Tech sleuth claims he has 'spotted' missing jet MH370 on Google Maps
A BRITISH tech sleuth believes he has found the wreckage of the missing MH370 plane on Google Maps.
Ian Wilson claims he has spotted the doomed jet, which vanished in 2014 with 239 people on board, lying in a high altitude area of the Cambodian jungle,
Images from Google Maps show the outline of a large plane — which could simply be an aircraft flying directly below the satellite which photographed it.
But video producer Wilson is convinced of his findings and says he intends to visit the sight to solve one of the greatest mysteries in aviation history.
He told the Daily Star: “Measuring the Google sighting, you’re looking at around 69 metres, but there looks to be a gap between the tail and the back of the plane.
“It’s just slightly bigger, but there’s a gap that would probably account for that.”
MH370 went missing people en route from Kuala Lumpur to Beijing on March 8, 2014.
In July this year, the Malaysian government released the findings of their investigation admitting they still do not know what happened to the passenger jet.
Despite millions of dollars being spent to find the plane, Wilson believes he has uncovered the wreckage by spending “hours” searching online.
He said: “I was on there (Google Earth), a few hours here, a few hours there. If you added it up I spent hours searching for places a plane could have gone down.
“And in the end, as you can see the place where the plane is. It is literally the greenest, darkest part you can see.”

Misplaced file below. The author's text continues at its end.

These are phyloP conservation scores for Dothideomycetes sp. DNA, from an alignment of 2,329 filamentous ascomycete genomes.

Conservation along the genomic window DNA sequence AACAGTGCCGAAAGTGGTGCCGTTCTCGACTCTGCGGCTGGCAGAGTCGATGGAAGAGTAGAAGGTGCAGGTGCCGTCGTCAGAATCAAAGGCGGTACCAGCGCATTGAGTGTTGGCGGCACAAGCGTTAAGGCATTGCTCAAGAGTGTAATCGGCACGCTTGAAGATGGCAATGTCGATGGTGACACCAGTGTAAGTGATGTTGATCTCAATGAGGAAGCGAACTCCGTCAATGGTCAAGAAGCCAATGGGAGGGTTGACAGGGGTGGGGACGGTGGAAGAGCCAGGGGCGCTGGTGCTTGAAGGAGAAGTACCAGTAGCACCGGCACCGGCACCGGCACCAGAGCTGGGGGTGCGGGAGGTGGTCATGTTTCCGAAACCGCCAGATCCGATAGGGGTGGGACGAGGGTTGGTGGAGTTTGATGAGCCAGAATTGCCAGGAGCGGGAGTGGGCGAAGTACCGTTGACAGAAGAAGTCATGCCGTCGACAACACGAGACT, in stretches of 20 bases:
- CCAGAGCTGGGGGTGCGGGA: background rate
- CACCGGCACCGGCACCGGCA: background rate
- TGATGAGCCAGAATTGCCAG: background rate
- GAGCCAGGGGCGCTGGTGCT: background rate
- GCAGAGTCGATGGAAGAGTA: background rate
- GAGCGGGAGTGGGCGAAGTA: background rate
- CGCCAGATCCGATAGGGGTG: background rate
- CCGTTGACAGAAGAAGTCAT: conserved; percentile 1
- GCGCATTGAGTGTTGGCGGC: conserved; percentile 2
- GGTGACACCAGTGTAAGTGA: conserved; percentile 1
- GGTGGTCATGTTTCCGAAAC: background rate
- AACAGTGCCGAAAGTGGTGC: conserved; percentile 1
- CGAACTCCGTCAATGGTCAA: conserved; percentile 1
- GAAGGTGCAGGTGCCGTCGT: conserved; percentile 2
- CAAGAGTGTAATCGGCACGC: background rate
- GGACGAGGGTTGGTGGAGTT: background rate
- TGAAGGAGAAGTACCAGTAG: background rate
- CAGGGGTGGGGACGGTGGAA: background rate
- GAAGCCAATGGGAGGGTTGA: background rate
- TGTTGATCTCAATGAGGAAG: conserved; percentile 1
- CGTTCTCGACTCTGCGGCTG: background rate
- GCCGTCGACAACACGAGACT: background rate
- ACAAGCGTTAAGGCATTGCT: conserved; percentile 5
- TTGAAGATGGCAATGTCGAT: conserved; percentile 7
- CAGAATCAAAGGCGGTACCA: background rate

The Bureau of Aircraft Investigations Archives told the Daily Star they could not rule out Wilson’s sighting — which is dated 2018 on Google Earth.
Malaysia’s final report into the vanished flight revealed that the plane was deliberately turned off course and did not rule out that it may have been hijacked by a “third party”.
A 495-page report shows the aircraft was under manual control when it deviated before plunging into the Indian Ocean, killing 239 people.
One of the theories is that Captain Zaharie Ahmad Shah deliberately downed the plane in an act of murder-suicide.
Speaking about why the aircraft deviated thousands of miles from its course, he said: “The autopilot has to be disengaged,” reported Adelaide Now.
He continued: “It has to be on manual. We have carried out seven simulator tests, flight simulators, three at high and four at low speed and we found the turn was made indeed under a manual, not autopilot.”